BRUSSELS, Sept 10 (Reuters)—Up to 2,500 trucks, buses and taxis converged on Brussels on Sunday, joining a wave of protests across Europe against rising fuel costs and demanding tax relief.
Just as a six-day blockade of French oil refineries and storage depots came to end, Belgian transport workers joined growing protests in other European countries. Sporadic blockades of oil refineries continued in Britain, following protests in Germany and Italy. In Ireland truckers threatened nationwide protests next week unless the government took action to cut the price of diesel.
Belgian protest leaders said a 50 percent rise in the cost of diesel fuel since the beginning of 1999 was threatening profitability. Emphasising that the problem is European in scope, they demanded action by the European Union to ensure that member countries lowered fuel excise taxes, as well as moves by the Belgian government to cut costs. With horns blaring and lights flashing, the vehicles snaked through Brussels after converging in front of the office of Transport Minister Isabelle Durant.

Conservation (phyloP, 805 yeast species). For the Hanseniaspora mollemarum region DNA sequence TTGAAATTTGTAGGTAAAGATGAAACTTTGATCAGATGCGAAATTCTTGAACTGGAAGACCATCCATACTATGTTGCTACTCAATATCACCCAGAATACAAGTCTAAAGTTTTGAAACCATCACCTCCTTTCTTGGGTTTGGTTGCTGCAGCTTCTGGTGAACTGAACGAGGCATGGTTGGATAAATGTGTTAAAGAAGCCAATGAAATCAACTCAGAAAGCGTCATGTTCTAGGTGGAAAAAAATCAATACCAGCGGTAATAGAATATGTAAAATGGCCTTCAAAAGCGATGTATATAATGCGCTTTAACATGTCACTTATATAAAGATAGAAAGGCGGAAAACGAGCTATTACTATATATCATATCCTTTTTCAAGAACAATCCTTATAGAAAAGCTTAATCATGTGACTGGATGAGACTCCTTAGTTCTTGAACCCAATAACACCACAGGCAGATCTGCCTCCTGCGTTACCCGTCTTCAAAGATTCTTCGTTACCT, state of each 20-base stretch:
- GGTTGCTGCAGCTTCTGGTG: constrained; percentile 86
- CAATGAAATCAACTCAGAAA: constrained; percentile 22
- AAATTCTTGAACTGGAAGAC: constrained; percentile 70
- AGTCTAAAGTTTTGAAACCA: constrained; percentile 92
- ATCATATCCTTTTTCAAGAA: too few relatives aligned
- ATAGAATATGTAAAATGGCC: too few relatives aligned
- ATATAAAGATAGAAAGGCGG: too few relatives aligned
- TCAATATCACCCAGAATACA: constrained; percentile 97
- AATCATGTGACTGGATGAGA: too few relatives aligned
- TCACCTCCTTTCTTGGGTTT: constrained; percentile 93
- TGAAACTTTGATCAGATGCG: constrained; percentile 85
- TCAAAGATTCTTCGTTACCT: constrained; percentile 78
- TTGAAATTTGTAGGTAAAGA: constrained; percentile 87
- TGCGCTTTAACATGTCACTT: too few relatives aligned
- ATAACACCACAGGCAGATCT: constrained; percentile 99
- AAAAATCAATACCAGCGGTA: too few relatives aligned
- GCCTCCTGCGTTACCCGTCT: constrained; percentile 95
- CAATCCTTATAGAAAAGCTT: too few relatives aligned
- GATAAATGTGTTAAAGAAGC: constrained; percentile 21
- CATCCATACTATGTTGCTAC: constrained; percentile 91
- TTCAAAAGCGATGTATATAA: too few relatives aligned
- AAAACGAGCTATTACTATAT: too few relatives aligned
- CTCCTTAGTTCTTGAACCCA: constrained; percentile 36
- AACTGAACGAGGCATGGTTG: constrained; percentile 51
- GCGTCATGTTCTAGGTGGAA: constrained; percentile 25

The demonstration remained peaceful despite Durant's refusal to
meet with leaders. Organisers said they would meet with Durant's
staff on Monday and would not make any decisions on further protests
pending the outcome of that meeting.
Before (fuel) was 10 to 12
percent of costs. Now it's 15 to 20 percent of costs, Paul
Laeremans, chairman of the Belgian Federation of Bus Operators (FBAA),
We can't recover the costs from our clients and
unemployment threatens, Laeremans said Philippe Degraef, director
of the Royal Belgian Federation of Truckers (FEBETRA), which
represents 2,700 businesses, said truckers face similar pressures.
For the majority, there's an enormous problem with
liquidity, he said.
In three weeks (fuel) has risen by 3 Belgian
francs (six cents), Degraef added.
Theoretically, it's true,
we can get this back from our clients. But in reality you can't
knock on someone's door every two weeks to demand increases.
Degraef said the rising fuel prices have meant additional costs per
year, per truck, of 200,000 Belgian francs ($4,299). Laeremans noted
that Belgium's transport minister, a member of the Green Ecolo
party, has been ideologically opposed to cutting fuel costs.
(Durant) wants a return to rail transport, he said.
But we have
to be realistic. The great majority of people and goods are
transported by road. Trains lack flexibility. ($1-46.52 Belgian